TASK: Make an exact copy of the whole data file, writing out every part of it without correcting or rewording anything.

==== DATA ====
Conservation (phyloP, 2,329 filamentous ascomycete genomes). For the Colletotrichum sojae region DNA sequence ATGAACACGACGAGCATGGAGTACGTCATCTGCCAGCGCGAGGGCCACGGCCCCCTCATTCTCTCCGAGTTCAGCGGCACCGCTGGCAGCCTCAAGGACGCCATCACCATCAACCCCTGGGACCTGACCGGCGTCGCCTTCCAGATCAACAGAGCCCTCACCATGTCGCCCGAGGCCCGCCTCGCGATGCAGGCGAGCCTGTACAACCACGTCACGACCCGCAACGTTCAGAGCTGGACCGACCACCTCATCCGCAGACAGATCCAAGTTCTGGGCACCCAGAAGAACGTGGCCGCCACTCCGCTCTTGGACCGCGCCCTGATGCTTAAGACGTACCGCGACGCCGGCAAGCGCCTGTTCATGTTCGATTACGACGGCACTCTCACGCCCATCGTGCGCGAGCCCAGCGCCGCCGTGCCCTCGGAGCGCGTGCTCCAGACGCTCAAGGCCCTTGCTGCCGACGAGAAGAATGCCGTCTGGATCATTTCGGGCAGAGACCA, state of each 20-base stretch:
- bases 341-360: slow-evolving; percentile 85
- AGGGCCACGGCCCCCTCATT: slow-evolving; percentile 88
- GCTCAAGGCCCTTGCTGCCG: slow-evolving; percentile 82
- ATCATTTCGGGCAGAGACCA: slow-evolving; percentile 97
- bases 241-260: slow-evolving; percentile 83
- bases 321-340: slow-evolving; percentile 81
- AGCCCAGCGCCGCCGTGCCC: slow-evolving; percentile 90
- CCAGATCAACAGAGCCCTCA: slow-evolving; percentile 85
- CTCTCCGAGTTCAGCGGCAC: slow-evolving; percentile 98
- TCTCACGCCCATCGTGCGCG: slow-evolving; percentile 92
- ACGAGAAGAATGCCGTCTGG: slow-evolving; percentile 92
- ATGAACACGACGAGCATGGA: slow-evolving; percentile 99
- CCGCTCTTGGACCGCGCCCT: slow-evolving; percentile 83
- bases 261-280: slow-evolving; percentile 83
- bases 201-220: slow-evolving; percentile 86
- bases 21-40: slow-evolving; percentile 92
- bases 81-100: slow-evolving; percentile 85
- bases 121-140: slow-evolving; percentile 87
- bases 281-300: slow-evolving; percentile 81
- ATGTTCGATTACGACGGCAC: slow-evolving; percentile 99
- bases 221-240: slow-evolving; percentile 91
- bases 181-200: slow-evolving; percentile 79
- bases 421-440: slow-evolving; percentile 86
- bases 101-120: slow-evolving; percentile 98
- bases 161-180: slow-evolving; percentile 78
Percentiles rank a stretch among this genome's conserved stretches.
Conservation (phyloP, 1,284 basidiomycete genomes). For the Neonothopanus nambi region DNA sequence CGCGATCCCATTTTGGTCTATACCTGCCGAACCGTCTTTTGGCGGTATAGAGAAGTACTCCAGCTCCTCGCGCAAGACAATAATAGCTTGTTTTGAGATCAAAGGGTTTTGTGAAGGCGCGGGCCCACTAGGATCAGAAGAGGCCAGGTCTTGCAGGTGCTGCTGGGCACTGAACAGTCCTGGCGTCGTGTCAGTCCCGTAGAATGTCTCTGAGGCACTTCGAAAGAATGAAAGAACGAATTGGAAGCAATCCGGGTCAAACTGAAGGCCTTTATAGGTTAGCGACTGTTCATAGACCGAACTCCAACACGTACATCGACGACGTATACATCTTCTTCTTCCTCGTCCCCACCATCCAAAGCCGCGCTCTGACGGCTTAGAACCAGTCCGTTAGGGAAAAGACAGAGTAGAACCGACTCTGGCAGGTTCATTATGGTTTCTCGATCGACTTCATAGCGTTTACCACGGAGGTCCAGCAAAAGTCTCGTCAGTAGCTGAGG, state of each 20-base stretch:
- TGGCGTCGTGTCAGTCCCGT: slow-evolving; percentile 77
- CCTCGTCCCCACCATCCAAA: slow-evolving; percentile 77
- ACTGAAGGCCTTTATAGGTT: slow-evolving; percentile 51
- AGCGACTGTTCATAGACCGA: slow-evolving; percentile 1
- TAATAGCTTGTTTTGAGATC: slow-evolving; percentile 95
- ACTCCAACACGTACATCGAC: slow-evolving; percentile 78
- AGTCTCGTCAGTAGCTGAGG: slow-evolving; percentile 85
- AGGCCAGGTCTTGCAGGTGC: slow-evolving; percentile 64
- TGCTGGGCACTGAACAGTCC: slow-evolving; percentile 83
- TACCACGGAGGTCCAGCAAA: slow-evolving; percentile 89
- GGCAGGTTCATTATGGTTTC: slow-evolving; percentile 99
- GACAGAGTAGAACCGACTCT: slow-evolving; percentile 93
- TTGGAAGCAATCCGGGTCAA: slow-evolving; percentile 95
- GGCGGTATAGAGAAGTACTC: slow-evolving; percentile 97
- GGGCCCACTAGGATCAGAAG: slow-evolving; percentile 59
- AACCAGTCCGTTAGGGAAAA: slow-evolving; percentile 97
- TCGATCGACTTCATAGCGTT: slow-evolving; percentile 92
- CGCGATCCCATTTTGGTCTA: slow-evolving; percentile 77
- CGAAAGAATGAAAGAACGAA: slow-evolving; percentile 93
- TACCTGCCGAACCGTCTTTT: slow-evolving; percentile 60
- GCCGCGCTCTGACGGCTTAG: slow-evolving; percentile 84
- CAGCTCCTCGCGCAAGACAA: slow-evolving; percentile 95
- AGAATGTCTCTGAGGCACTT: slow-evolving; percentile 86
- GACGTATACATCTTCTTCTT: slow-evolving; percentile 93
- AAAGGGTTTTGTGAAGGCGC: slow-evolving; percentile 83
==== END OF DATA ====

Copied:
Conservation (phyloP, 2,329 filamentous ascomycete genomes). For the Colletotrichum sojae region DNA sequence ATGAACACGACGAGCATGGAGTACGTCATCTGCCAGCGCGAGGGCCACGGCCCCCTCATTCTCTCCGAGTTCAGCGGCACCGCTGGCAGCCTCAAGGACGCCATCACCATCAACCCCTGGGACCTGACCGGCGTCGCCTTCCAGATCAACAGAGCCCTCACCATGTCGCCCGAGGCCCGCCTCGCGATGCAGGCGAGCCTGTACAACCACGTCACGACCCGCAACGTTCAGAGCTGGACCGACCACCTCATCCGCAGACAGATCCAAGTTCTGGGCACCCAGAAGAACGTGGCCGCCACTCCGCTCTTGGACCGCGCCCTGATGCTTAAGACGTACCGCGACGCCGGCAAGCGCCTGTTCATGTTCGATTACGACGGCACTCTCACGCCCATCGTGCGCGAGCCCAGCGCCGCCGTGCCCTCGGAGCGCGTGCTCCAGACGCTCAAGGCCCTTGCTGCCGACGAGAAGAATGCCGTCTGGATCATTTCGGGCAGAGACCA, state of each 20-base stretch:
- bases 341-360: slow-evolving; percentile 85
- AGGGCCACGGCCCCCTCATT: slow-evolving; percentile 88
- GCTCAAGGCCCTTGCTGCCG: slow-evolving; percentile 82
- ATCATTTCGGGCAGAGACCA: slow-evolving; percentile 97
- bases 241-260: slow-evolving; percentile 83
- bases 321-340: slow-evolving; percentile 81
- AGCCCAGCGCCGCCGTGCCC: slow-evolving; percentile 90
- CCAGATCAACAGAGCCCTCA: slow-evolving; percentile 85
- CTCTCCGAGTTCAGCGGCAC: slow-evolving; percentile 98
- TCTCACGCCCATCGTGCGCG: slow-evolving; percentile 92
- ACGAGAAGAATGCCGTCTGG: slow-evolving; percentile 92
- ATGAACACGACGAGCATGGA: slow-evolving; percentile 99
- CCGCTCTTGGACCGCGCCCT: slow-evolving; percentile 83
- bases 261-280: slow-evolving; percentile 83
- bases 201-220: slow-evolving; percentile 86
- bases 21-40: slow-evolving; percentile 92
- bases 81-100: slow-evolving; percentile 85
- bases 121-140: slow-evolving; percentile 87
- bases 281-300: slow-evolving; percentile 81
- ATGTTCGATTACGACGGCAC: slow-evolving; percentile 99
- bases 221-240: slow-evolving; percentile 91
- bases 181-200: slow-evolving; percentile 79
- bases 421-440: slow-evolving; percentile 86
- bases 101-120: slow-evolving; percentile 98
- bases 161-180: slow-evolving; percentile 78
Percentiles rank a stretch among this genome's conserved stretches.
Conservation (phyloP, 1,284 basidiomycete genomes). For the Neonothopanus nambi region DNA sequence CGCGATCCCATTTTGGTCTATACCTGCCGAACCGTCTTTTGGCGGTATAGAGAAGTACTCCAGCTCCTCGCGCAAGACAATAATAGCTTGTTTTGAGATCAAAGGGTTTTGTGAAGGCGCGGGCCCACTAGGATCAGAAGAGGCCAGGTCTTGCAGGTGCTGCTGGGCACTGAACAGTCCTGGCGTCGTGTCAGTCCCGTAGAATGTCTCTGAGGCACTTCGAAAGAATGAAAGAACGAATTGGAAGCAATCCGGGTCAAACTGAAGGCCTTTATAGGTTAGCGACTGTTCATAGACCGAACTCCAACACGTACATCGACGACGTATACATCTTCTTCTTCCTCGTCCCCACCATCCAAAGCCGCGCTCTGACGGCTTAGAACCAGTCCGTTAGGGAAAAGACAGAGTAGAACCGACTCTGGCAGGTTCATTATGGTTTCTCGATCGACTTCATAGCGTTTACCACGGAGGTCCAGCAAAAGTCTCGTCAGTAGCTGAGG, state of each 20-base stretch:
- TGGCGTCGTGTCAGTCCCGT: slow-evolving; percentile 77
- CCTCGTCCCCACCATCCAAA: slow-evolving; percentile 77
- ACTGAAGGCCTTTATAGGTT: slow-evolving; percentile 51
- AGCGACTGTTCATAGACCGA: slow-evolving; percentile 1
- TAATAGCTTGTTTTGAGATC: slow-evolving; percentile 95
- ACTCCAACACGTACATCGAC: slow-evolving; percentile 78
- AGTCTCGTCAGTAGCTGAGG: slow-evolving; percentile 85
- AGGCCAGGTCTTGCAGGTGC: slow-evolving; percentile 64
- TGCTGGGCACTGAACAGTCC: slow-evolving; percentile 83
- TACCACGGAGGTCCAGCAAA: slow-evolving; percentile 89
- GGCAGGTTCATTATGGTTTC: slow-evolving; percentile 99
- GACAGAGTAGAACCGACTCT: slow-evolving; percentile 93
- TTGGAAGCAATCCGGGTCAA: slow-evolving; percentile 95
- GGCGGTATAGAGAAGTACTC: slow-evolving; percentile 97
- GGGCCCACTAGGATCAGAAG: slow-evolving; percentile 59
- AACCAGTCCGTTAGGGAAAA: slow-evolving; percentile 97
- TCGATCGACTTCATAGCGTT: slow-evolving; percentile 92
- CGCGATCCCATTTTGGTCTA: slow-evolving; percentile 77
- CGAAAGAATGAAAGAACGAA: slow-evolving; percentile 93
- TACCTGCCGAACCGTCTTTT: slow-evolving; percentile 60
- GCCGCGCTCTGACGGCTTAG: slow-evolving; percentile 84
- CAGCTCCTCGCGCAAGACAA: slow-evolving; percentile 95
- AGAATGTCTCTGAGGCACTT: slow-evolving; percentile 86
- GACGTATACATCTTCTTCTT: slow-evolving; percentile 93
- AAAGGGTTTTGTGAAGGCGC: slow-evolving; percentile 83